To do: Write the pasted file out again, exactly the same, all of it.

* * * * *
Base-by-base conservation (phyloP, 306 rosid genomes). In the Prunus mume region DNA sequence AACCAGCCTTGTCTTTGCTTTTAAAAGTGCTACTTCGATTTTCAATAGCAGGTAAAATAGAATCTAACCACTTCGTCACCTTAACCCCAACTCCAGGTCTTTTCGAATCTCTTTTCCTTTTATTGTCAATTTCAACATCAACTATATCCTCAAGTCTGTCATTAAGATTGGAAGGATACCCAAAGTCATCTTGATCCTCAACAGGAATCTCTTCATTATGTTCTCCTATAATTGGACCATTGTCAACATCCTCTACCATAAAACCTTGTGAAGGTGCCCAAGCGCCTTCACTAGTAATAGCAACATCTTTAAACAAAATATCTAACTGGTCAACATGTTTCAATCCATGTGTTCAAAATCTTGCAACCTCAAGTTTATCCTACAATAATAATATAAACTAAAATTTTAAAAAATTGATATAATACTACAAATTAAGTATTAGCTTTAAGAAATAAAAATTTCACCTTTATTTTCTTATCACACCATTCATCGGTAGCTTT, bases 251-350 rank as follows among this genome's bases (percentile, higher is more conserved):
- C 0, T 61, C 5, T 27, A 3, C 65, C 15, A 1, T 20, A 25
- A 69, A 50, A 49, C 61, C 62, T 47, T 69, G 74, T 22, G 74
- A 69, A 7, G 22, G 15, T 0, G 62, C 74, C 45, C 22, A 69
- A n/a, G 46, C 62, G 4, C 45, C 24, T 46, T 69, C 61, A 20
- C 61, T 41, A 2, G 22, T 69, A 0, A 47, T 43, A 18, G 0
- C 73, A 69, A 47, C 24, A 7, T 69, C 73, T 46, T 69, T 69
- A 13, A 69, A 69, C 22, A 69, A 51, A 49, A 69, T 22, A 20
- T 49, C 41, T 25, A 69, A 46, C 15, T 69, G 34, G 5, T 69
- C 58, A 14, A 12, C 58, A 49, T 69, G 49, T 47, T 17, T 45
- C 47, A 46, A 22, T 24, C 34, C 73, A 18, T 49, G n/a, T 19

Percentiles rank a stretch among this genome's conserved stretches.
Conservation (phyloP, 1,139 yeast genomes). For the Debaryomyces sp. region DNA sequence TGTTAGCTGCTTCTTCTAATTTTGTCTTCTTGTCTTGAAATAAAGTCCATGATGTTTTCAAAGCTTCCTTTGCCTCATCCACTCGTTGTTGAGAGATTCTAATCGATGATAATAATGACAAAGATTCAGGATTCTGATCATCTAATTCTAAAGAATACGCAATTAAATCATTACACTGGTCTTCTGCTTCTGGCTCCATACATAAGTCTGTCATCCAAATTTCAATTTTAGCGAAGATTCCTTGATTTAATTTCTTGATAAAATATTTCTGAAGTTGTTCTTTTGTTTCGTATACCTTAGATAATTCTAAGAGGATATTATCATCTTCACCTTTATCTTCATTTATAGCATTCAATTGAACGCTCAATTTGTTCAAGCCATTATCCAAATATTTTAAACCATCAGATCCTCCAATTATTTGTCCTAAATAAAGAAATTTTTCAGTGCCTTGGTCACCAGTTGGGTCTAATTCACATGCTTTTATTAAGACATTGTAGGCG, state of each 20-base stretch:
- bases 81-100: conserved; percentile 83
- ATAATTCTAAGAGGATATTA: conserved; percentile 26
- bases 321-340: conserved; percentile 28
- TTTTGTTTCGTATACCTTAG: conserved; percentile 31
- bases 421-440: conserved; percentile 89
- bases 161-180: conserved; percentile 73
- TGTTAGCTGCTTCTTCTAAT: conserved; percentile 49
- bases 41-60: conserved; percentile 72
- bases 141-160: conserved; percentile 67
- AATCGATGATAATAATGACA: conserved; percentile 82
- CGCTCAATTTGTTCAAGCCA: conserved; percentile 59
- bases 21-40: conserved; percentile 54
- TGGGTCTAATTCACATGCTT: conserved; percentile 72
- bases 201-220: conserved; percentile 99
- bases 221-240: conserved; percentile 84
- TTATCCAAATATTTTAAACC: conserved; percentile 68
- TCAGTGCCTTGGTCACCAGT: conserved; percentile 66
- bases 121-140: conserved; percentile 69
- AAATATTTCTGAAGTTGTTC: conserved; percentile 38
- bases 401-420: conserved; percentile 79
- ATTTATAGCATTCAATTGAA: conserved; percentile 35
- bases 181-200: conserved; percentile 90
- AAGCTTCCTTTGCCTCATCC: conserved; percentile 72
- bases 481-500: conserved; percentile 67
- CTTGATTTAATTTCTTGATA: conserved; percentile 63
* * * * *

Base-by-base conservation (phyloP, 306 rosid genomes). In the Prunus mume region DNA sequence AACCAGCCTTGTCTTTGCTTTTAAAAGTGCTACTTCGATTTTCAATAGCAGGTAAAATAGAATCTAACCACTTCGTCACCTTAACCCCAACTCCAGGTCTTTTCGAATCTCTTTTCCTTTTATTGTCAATTTCAACATCAACTATATCCTCAAGTCTGTCATTAAGATTGGAAGGATACCCAAAGTCATCTTGATCCTCAACAGGAATCTCTTCATTATGTTCTCCTATAATTGGACCATTGTCAACATCCTCTACCATAAAACCTTGTGAAGGTGCCCAAGCGCCTTCACTAGTAATAGCAACATCTTTAAACAAAATATCTAACTGGTCAACATGTTTCAATCCATGTGTTCAAAATCTTGCAACCTCAAGTTTATCCTACAATAATAATATAAACTAAAATTTTAAAAAATTGATATAATACTACAAATTAAGTATTAGCTTTAAGAAATAAAAATTTCACCTTTATTTTCTTATCACACCATTCATCGGTAGCTTT, bases 251-350 rank as follows among this genome's bases (percentile, higher is more conserved):
- C 0, T 61, C 5, T 27, A 3, C 65, C 15, A 1, T 20, A 25
- A 69, A 50, A 49, C 61, C 62, T 47, T 69, G 74, T 22, G 74
- A 69, A 7, G 22, G 15, T 0, G 62, C 74, C 45, C 22, A 69
- A n/a, G 46, C 62, G 4, C 45, C 24, T 46, T 69, C 61, A 20
- C 61, T 41, A 2, G 22, T 69, A 0, A 47, T 43, A 18, G 0
- C 73, A 69, A 47, C 24, A 7, T 69, C 73, T 46, T 69, T 69
- A 13, A 69, A 69, C 22, A 69, A 51, A 49, A 69, T 22, A 20
- T 49, C 41, T 25, A 69, A 46, C 15, T 69, G 34, G 5, T 69
- C 58, A 14, A 12, C 58, A 49, T 69, G 49, T 47, T 17, T 45
- C 47, A 46, A 22, T 24, C 34, C 73, A 18, T 49, G n/a, T 19

Percentiles rank a stretch among this genome's conserved stretches.
Conservation (phyloP, 1,139 yeast genomes). For the Debaryomyces sp. region DNA sequence TGTTAGCTGCTTCTTCTAATTTTGTCTTCTTGTCTTGAAATAAAGTCCATGATGTTTTCAAAGCTTCCTTTGCCTCATCCACTCGTTGTTGAGAGATTCTAATCGATGATAATAATGACAAAGATTCAGGATTCTGATCATCTAATTCTAAAGAATACGCAATTAAATCATTACACTGGTCTTCTGCTTCTGGCTCCATACATAAGTCTGTCATCCAAATTTCAATTTTAGCGAAGATTCCTTGATTTAATTTCTTGATAAAATATTTCTGAAGTTGTTCTTTTGTTTCGTATACCTTAGATAATTCTAAGAGGATATTATCATCTTCACCTTTATCTTCATTTATAGCATTCAATTGAACGCTCAATTTGTTCAAGCCATTATCCAAATATTTTAAACCATCAGATCCTCCAATTATTTGTCCTAAATAAAGAAATTTTTCAGTGCCTTGGTCACCAGTTGGGTCTAATTCACATGCTTTTATTAAGACATTGTAGGCG, state of each 20-base stretch:
- bases 81-100: conserved; percentile 83
- ATAATTCTAAGAGGATATTA: conserved; percentile 26
- bases 321-340: conserved; percentile 28
- TTTTGTTTCGTATACCTTAG: conserved; percentile 31
- bases 421-440: conserved; percentile 89
- bases 161-180: conserved; percentile 73
- TGTTAGCTGCTTCTTCTAAT: conserved; percentile 49
- bases 41-60: conserved; percentile 72
- bases 141-160: conserved; percentile 67
- AATCGATGATAATAATGACA: conserved; percentile 82
- CGCTCAATTTGTTCAAGCCA: conserved; percentile 59
- bases 21-40: conserved; percentile 54
- TGGGTCTAATTCACATGCTT: conserved; percentile 72
- bases 201-220: conserved; percentile 99
- bases 221-240: conserved; percentile 84
- TTATCCAAATATTTTAAACC: conserved; percentile 68
- TCAGTGCCTTGGTCACCAGT: conserved; percentile 66
- bases 121-140: conserved; percentile 69
- AAATATTTCTGAAGTTGTTC: conserved; percentile 38
- bases 401-420: conserved; percentile 79
- ATTTATAGCATTCAATTGAA: conserved; percentile 35
- bases 181-200: conserved; percentile 90
- AAGCTTCCTTTGCCTCATCC: conserved; percentile 72
- bases 481-500: conserved; percentile 67
- CTTGATTTAATTTCTTGATA: conserved; percentile 63